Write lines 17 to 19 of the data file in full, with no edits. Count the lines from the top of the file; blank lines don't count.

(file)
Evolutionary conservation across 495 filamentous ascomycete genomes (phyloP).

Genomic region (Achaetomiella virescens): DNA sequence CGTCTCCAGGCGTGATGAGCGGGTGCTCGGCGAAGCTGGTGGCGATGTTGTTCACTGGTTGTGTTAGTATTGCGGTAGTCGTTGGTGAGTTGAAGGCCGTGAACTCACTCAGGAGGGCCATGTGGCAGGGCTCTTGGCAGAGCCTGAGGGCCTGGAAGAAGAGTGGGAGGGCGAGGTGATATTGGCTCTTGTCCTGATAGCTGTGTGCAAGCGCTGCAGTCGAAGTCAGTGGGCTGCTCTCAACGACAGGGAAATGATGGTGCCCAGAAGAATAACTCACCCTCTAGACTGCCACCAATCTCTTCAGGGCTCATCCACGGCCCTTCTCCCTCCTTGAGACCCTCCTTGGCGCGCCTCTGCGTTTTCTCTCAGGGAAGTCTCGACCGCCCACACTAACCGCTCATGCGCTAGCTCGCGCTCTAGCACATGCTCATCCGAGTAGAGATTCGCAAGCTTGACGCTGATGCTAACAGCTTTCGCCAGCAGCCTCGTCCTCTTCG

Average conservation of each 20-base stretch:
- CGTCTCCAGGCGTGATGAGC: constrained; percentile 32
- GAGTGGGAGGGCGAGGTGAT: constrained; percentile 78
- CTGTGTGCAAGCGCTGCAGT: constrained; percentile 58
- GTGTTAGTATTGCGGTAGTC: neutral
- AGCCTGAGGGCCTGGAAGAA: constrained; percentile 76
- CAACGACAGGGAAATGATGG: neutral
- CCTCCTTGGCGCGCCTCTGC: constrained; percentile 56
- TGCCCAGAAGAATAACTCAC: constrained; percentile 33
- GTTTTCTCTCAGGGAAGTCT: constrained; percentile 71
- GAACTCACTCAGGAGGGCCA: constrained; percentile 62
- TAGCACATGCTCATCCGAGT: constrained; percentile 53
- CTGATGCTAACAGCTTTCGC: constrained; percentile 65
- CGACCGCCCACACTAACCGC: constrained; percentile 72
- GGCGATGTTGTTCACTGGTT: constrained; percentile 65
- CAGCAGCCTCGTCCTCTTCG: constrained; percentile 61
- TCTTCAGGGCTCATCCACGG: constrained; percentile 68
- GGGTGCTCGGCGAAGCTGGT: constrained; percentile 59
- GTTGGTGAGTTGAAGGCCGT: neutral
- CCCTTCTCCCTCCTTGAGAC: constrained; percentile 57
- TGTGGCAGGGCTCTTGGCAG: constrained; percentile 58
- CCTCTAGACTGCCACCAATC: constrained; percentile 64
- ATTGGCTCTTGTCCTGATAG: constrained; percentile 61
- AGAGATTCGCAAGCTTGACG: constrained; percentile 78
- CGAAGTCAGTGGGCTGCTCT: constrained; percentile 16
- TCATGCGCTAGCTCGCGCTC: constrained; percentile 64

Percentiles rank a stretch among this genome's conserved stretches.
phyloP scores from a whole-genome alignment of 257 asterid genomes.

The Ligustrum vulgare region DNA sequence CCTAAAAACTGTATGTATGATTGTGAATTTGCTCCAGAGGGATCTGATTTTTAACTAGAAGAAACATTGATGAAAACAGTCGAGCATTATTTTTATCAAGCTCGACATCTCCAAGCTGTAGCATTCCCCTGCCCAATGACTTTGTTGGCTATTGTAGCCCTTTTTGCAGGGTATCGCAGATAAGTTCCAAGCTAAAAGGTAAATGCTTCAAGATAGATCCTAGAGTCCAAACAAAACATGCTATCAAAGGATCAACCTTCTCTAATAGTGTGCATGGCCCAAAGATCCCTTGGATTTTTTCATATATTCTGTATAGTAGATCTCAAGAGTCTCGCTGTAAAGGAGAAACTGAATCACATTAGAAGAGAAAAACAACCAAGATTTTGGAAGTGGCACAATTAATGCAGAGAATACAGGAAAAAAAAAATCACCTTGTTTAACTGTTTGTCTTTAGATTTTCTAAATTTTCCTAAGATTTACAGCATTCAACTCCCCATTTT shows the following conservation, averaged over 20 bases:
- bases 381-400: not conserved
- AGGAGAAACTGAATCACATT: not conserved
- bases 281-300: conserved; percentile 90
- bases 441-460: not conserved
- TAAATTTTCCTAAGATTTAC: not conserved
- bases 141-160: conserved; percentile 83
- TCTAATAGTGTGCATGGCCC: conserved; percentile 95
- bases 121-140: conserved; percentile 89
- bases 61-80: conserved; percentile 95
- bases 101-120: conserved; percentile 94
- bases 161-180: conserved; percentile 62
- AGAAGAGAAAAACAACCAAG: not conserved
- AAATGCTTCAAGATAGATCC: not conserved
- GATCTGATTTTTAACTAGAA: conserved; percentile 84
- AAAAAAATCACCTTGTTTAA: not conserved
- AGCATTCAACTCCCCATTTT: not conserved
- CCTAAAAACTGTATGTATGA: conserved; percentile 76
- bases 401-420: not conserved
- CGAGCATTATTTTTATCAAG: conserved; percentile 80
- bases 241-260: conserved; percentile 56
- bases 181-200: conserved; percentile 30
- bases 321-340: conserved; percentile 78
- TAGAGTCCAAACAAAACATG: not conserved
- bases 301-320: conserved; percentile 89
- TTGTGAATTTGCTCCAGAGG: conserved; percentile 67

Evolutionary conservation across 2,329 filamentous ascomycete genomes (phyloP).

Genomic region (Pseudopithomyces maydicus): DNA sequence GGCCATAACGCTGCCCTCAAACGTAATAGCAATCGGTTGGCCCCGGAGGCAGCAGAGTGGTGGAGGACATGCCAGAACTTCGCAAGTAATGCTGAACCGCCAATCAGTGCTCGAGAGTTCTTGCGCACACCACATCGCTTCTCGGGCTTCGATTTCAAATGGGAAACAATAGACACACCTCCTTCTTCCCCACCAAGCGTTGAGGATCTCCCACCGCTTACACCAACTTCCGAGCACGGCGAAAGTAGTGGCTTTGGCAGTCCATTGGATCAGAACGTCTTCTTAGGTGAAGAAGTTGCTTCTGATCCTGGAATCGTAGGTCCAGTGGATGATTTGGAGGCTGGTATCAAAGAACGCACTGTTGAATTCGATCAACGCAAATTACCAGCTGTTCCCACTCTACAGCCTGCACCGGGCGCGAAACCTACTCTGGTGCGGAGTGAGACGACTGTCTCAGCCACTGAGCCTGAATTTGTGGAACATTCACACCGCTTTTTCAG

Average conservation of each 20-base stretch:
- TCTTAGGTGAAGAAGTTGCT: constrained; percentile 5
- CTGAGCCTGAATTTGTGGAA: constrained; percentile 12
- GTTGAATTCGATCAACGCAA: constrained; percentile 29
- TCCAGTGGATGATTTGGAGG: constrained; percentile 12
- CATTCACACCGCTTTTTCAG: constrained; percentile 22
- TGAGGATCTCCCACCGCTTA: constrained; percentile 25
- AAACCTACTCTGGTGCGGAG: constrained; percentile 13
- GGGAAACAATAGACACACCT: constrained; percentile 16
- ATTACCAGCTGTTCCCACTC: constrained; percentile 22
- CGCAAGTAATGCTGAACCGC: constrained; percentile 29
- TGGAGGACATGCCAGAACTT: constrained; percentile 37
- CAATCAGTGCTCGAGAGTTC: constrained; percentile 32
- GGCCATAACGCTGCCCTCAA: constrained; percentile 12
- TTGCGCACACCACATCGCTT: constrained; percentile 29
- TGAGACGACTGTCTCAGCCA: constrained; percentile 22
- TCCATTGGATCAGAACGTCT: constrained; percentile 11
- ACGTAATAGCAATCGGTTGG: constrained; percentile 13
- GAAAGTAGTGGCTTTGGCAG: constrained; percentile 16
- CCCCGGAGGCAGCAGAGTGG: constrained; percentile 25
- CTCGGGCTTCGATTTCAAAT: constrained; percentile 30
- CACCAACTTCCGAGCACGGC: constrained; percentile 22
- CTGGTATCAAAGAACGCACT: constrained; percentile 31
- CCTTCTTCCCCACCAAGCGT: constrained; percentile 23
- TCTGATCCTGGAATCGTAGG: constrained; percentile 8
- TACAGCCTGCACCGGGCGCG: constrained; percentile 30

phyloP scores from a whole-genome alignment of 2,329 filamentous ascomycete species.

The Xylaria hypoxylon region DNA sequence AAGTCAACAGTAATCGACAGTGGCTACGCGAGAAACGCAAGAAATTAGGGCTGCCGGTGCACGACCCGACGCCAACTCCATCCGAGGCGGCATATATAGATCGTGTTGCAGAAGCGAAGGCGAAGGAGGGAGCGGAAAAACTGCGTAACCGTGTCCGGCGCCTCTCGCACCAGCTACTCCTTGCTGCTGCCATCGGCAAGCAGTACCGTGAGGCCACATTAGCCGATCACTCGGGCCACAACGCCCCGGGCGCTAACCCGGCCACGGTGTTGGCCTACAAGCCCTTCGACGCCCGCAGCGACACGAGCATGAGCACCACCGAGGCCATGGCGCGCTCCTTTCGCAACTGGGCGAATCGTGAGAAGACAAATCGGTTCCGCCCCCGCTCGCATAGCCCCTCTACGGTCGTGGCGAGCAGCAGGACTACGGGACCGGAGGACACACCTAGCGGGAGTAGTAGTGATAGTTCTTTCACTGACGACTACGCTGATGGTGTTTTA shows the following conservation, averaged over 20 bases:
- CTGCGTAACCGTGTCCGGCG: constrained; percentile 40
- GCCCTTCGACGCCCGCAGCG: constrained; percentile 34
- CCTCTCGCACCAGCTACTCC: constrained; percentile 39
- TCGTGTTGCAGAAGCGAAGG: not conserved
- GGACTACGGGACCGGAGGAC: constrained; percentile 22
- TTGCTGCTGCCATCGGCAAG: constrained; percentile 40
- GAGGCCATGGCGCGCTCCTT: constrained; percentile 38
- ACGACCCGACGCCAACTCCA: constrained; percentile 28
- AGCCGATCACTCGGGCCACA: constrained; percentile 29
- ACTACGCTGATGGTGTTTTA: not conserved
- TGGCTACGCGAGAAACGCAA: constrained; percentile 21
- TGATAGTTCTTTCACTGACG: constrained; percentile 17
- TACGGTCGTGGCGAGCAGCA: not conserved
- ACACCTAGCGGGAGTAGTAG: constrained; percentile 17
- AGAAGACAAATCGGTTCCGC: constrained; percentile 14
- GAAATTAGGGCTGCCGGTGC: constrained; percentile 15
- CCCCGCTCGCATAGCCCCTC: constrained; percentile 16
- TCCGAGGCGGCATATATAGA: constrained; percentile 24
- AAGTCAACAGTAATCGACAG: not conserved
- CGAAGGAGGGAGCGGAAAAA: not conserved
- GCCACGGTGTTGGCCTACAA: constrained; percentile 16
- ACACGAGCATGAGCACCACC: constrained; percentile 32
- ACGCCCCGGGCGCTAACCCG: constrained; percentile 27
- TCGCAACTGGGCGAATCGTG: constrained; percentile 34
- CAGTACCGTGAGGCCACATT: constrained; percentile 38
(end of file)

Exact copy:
- GGCGATGTTGTTCACTGGTT: constrained; percentile 65
- CAGCAGCCTCGTCCTCTTCG: constrained; percentile 61
- TCTTCAGGGCTCATCCACGG: constrained; percentile 68